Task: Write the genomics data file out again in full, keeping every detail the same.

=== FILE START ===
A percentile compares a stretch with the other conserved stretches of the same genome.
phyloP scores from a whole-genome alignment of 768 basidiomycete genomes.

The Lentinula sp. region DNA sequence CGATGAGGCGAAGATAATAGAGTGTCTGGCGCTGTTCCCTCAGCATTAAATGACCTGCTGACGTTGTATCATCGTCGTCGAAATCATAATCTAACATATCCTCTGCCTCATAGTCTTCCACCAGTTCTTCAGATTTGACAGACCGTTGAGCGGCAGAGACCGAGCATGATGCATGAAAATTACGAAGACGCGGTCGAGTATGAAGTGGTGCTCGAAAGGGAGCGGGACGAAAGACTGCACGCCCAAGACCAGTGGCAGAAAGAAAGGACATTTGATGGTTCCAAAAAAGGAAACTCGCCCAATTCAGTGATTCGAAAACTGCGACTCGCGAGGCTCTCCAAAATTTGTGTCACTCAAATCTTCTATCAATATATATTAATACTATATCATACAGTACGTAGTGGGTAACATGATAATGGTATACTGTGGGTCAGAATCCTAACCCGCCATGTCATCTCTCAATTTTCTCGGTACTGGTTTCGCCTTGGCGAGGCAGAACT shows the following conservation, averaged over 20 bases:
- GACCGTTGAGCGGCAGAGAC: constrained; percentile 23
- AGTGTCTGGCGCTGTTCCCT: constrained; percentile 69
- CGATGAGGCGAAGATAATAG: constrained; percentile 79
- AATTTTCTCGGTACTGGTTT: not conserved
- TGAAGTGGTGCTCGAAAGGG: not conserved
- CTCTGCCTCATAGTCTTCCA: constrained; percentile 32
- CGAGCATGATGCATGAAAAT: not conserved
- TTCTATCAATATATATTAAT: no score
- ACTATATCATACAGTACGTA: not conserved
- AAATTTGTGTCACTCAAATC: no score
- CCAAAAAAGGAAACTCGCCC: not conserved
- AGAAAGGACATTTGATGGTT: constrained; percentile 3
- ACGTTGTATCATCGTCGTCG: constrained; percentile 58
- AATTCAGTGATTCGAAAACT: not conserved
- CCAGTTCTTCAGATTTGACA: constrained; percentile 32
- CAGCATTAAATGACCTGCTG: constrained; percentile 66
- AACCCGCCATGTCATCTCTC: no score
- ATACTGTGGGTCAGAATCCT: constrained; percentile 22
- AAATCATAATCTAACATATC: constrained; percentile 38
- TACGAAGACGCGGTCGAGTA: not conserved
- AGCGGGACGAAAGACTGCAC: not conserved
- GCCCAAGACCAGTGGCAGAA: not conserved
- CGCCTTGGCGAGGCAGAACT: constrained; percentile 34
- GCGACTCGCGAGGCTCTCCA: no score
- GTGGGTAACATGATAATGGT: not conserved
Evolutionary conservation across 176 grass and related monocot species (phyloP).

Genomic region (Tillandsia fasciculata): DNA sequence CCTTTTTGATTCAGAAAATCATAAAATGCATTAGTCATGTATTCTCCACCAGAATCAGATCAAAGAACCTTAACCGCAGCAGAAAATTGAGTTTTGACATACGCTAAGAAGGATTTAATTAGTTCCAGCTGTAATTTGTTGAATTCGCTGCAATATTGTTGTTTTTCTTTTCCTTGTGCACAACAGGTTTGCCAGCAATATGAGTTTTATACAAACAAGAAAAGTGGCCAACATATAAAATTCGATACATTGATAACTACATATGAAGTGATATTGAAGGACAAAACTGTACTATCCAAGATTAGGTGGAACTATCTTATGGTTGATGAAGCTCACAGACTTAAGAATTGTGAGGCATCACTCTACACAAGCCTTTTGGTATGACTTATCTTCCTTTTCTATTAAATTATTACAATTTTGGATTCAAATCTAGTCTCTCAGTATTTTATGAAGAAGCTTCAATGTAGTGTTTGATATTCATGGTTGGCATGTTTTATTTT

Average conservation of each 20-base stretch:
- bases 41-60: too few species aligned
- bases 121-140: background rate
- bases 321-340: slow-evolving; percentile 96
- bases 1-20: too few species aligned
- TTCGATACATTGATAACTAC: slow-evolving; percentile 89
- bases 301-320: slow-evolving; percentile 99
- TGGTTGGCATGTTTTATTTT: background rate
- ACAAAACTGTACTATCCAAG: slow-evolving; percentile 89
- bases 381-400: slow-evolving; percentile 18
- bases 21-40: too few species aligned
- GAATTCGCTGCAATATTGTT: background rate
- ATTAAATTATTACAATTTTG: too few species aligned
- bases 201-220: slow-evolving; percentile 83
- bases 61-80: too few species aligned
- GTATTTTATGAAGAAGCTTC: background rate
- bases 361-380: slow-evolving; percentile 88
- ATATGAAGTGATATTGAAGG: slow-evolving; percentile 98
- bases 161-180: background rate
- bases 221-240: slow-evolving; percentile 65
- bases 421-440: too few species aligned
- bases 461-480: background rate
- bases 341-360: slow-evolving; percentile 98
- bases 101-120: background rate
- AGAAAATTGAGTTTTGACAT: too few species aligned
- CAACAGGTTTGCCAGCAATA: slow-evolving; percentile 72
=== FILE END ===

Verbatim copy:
A percentile compares a stretch with the other conserved stretches of the same genome.
phyloP scores from a whole-genome alignment of 768 basidiomycete genomes.

The Lentinula sp. region DNA sequence CGATGAGGCGAAGATAATAGAGTGTCTGGCGCTGTTCCCTCAGCATTAAATGACCTGCTGACGTTGTATCATCGTCGTCGAAATCATAATCTAACATATCCTCTGCCTCATAGTCTTCCACCAGTTCTTCAGATTTGACAGACCGTTGAGCGGCAGAGACCGAGCATGATGCATGAAAATTACGAAGACGCGGTCGAGTATGAAGTGGTGCTCGAAAGGGAGCGGGACGAAAGACTGCACGCCCAAGACCAGTGGCAGAAAGAAAGGACATTTGATGGTTCCAAAAAAGGAAACTCGCCCAATTCAGTGATTCGAAAACTGCGACTCGCGAGGCTCTCCAAAATTTGTGTCACTCAAATCTTCTATCAATATATATTAATACTATATCATACAGTACGTAGTGGGTAACATGATAATGGTATACTGTGGGTCAGAATCCTAACCCGCCATGTCATCTCTCAATTTTCTCGGTACTGGTTTCGCCTTGGCGAGGCAGAACT shows the following conservation, averaged over 20 bases:
- GACCGTTGAGCGGCAGAGAC: constrained; percentile 23
- AGTGTCTGGCGCTGTTCCCT: constrained; percentile 69
- CGATGAGGCGAAGATAATAG: constrained; percentile 79
- AATTTTCTCGGTACTGGTTT: not conserved
- TGAAGTGGTGCTCGAAAGGG: not conserved
- CTCTGCCTCATAGTCTTCCA: constrained; percentile 32
- CGAGCATGATGCATGAAAAT: not conserved
- TTCTATCAATATATATTAAT: no score
- ACTATATCATACAGTACGTA: not conserved
- AAATTTGTGTCACTCAAATC: no score
- CCAAAAAAGGAAACTCGCCC: not conserved
- AGAAAGGACATTTGATGGTT: constrained; percentile 3
- ACGTTGTATCATCGTCGTCG: constrained; percentile 58
- AATTCAGTGATTCGAAAACT: not conserved
- CCAGTTCTTCAGATTTGACA: constrained; percentile 32
- CAGCATTAAATGACCTGCTG: constrained; percentile 66
- AACCCGCCATGTCATCTCTC: no score
- ATACTGTGGGTCAGAATCCT: constrained; percentile 22
- AAATCATAATCTAACATATC: constrained; percentile 38
- TACGAAGACGCGGTCGAGTA: not conserved
- AGCGGGACGAAAGACTGCAC: not conserved
- GCCCAAGACCAGTGGCAGAA: not conserved
- CGCCTTGGCGAGGCAGAACT: constrained; percentile 34
- GCGACTCGCGAGGCTCTCCA: no score
- GTGGGTAACATGATAATGGT: not conserved
Evolutionary conservation across 176 grass and related monocot species (phyloP).

Genomic region (Tillandsia fasciculata): DNA sequence CCTTTTTGATTCAGAAAATCATAAAATGCATTAGTCATGTATTCTCCACCAGAATCAGATCAAAGAACCTTAACCGCAGCAGAAAATTGAGTTTTGACATACGCTAAGAAGGATTTAATTAGTTCCAGCTGTAATTTGTTGAATTCGCTGCAATATTGTTGTTTTTCTTTTCCTTGTGCACAACAGGTTTGCCAGCAATATGAGTTTTATACAAACAAGAAAAGTGGCCAACATATAAAATTCGATACATTGATAACTACATATGAAGTGATATTGAAGGACAAAACTGTACTATCCAAGATTAGGTGGAACTATCTTATGGTTGATGAAGCTCACAGACTTAAGAATTGTGAGGCATCACTCTACACAAGCCTTTTGGTATGACTTATCTTCCTTTTCTATTAAATTATTACAATTTTGGATTCAAATCTAGTCTCTCAGTATTTTATGAAGAAGCTTCAATGTAGTGTTTGATATTCATGGTTGGCATGTTTTATTTT

Average conservation of each 20-base stretch:
- bases 41-60: too few species aligned
- bases 121-140: background rate
- bases 321-340: slow-evolving; percentile 96
- bases 1-20: too few species aligned
- TTCGATACATTGATAACTAC: slow-evolving; percentile 89
- bases 301-320: slow-evolving; percentile 99
- TGGTTGGCATGTTTTATTTT: background rate
- ACAAAACTGTACTATCCAAG: slow-evolving; percentile 89
- bases 381-400: slow-evolving; percentile 18
- bases 21-40: too few species aligned
- GAATTCGCTGCAATATTGTT: background rate
- ATTAAATTATTACAATTTTG: too few species aligned
- bases 201-220: slow-evolving; percentile 83
- bases 61-80: too few species aligned
- GTATTTTATGAAGAAGCTTC: background rate
- bases 361-380: slow-evolving; percentile 88
- ATATGAAGTGATATTGAAGG: slow-evolving; percentile 98
- bases 161-180: background rate
- bases 221-240: slow-evolving; percentile 65
- bases 421-440: too few species aligned
- bases 461-480: background rate
- bases 341-360: slow-evolving; percentile 98
- bases 101-120: background rate
- AGAAAATTGAGTTTTGACAT: too few species aligned
- CAACAGGTTTGCCAGCAATA: slow-evolving; percentile 72